It’s November 1st, day one of NaNoWriMo, I have my story freshly plotted out and outlined. I’ve been waiting all year to participate in NaNo, after the success of my first year. I feel more confident now, ready to write, but November drags on and before I know it it’s November 3rd and I have 500 words on the page. I’ve hit a wall, I don’t know what’s wrong with me. The words aren’t falling onto the page like they usually do and I’m falling behind day by day. So I’m stuck and in a dilemma; power through, drop out, or start a new, none are sounding too appetizing right now, but I have to do something. I’ve been preparing for NaNo for months. This is my schedule time to write, my me time, and yet the words escape me. So I make a brash decision to start over from scratch, 5,001 words behind, three days into the challenge and thirty-seven days left to complete it.
It’s crazy, but I finished that year. That was the year I wrote the draft for my soon to be first novel, to be published this next year. That’s the cool thing about NaNo, there is no wrong way to prepare for it. Whether you plan your novel idea months in advance or just pick up and run with an idea on day one. The challenge is not focused on simply regurgitating 50,000 words onto the page and hitting the finish button. It’s about setting aside real time to work and craft your story into something tangible. Sure, finishing is nice, but don’t focus on the word count. Trust me, just because you have a 50,000-word draft doesn’t mean all the hard work is over. Same goes to the writers who write under 50,000 words, your story is complete when it tells you. You are not bound by the word count of your project, focus instead on crafting a well-written story, one that captures the vision in your mind.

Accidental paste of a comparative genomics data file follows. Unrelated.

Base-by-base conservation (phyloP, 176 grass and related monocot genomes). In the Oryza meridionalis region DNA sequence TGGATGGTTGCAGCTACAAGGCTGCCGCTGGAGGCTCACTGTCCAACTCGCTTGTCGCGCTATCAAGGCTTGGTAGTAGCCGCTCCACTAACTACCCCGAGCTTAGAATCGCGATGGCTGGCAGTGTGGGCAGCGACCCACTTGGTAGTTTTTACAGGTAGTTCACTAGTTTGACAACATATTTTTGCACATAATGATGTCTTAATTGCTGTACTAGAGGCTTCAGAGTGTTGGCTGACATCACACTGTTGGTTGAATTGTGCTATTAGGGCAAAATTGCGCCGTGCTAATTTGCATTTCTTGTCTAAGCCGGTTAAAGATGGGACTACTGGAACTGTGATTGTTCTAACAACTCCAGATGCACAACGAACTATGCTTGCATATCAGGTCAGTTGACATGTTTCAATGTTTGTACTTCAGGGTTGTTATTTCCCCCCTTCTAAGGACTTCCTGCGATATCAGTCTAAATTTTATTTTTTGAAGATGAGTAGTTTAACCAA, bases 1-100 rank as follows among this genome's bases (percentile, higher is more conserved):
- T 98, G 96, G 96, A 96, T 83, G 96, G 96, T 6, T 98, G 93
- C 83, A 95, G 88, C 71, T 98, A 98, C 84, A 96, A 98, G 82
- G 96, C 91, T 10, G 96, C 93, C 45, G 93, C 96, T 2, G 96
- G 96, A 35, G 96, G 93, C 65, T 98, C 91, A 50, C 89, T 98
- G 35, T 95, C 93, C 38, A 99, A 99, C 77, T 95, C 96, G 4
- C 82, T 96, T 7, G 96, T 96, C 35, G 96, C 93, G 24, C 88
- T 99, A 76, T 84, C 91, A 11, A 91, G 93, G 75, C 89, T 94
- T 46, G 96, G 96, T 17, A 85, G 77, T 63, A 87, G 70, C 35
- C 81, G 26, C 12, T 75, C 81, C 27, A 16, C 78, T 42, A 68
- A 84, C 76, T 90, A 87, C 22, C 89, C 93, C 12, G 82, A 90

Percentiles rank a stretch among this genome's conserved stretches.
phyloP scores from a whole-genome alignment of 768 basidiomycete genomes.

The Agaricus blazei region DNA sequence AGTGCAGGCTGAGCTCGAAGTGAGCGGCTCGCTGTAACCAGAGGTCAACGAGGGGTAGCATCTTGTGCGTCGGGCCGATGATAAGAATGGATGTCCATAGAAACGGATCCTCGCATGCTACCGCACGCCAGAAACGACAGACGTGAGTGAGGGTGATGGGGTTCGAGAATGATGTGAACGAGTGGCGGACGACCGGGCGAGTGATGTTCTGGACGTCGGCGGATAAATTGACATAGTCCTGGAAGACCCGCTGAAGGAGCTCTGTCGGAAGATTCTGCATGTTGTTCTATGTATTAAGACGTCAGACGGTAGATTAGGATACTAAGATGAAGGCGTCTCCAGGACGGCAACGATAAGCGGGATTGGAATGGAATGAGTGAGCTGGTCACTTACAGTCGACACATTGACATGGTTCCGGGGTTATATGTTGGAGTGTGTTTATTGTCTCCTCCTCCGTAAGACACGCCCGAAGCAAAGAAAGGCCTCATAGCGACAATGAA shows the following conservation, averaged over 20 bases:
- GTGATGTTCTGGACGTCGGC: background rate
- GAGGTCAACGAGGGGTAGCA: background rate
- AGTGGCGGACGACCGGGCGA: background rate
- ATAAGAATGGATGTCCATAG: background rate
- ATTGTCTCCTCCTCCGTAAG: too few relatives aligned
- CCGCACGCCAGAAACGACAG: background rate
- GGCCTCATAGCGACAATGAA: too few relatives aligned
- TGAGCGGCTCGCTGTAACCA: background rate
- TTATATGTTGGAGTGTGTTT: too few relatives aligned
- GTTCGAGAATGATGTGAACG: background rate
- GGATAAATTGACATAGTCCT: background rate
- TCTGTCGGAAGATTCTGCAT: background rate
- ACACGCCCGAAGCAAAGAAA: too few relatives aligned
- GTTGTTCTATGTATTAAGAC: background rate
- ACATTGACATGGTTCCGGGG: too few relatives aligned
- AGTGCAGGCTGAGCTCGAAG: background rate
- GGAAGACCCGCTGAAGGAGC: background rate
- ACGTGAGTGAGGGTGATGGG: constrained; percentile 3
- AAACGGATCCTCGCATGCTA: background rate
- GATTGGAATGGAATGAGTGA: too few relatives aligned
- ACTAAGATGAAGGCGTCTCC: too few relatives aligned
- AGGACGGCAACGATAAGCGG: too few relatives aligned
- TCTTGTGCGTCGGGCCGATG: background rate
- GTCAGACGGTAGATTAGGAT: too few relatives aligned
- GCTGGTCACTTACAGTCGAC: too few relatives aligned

So, you’re probably getting pretty excited about starting NaNo. The NaNo staff have begun their prep and you’re pumped about attending the kick-off celebration or maybe you’re still a little nervous. Regardless of where you stand, here are some helpful tips for making the most out of your NaNo experience next month.
1. Plan. Doesn’t matter if you do it months in advance or in a day, a simple outline will go a long way and help you with pacing.
2. Check Out Your Resources. Regardless of where you are on this beautiful blue Earth, you are not alone. There are people standing by to help you, via the NaNoWriMo forums or in person at one of the meetings. No meetings in person in your area? No problem. Their online support community is extremely helpful. And DON’T forget to check your NaNo mail, there are lots of goodies in there waiting for you.
3. NO EDITING. November is not the time to edit. This is the time to get your ideas out, you’ll have plenty of time later to correct that sentence or fix that plot hole.
4. Write Every Day. Doesn’t have to be the recommended 1,667 words, 100 or even 50 is better than nothing. The challenge is designed to get you into the habit of writing.
5. Have Fun. Plain and simple. Writing is your passion and November is your month to shine. Enjoy it.
I hope this helps. Remember, don’t stress and have fun, because there is no wrong way to NaNo!
Sign up now at NaNoWriMo.org today!
The fun starts November 1st!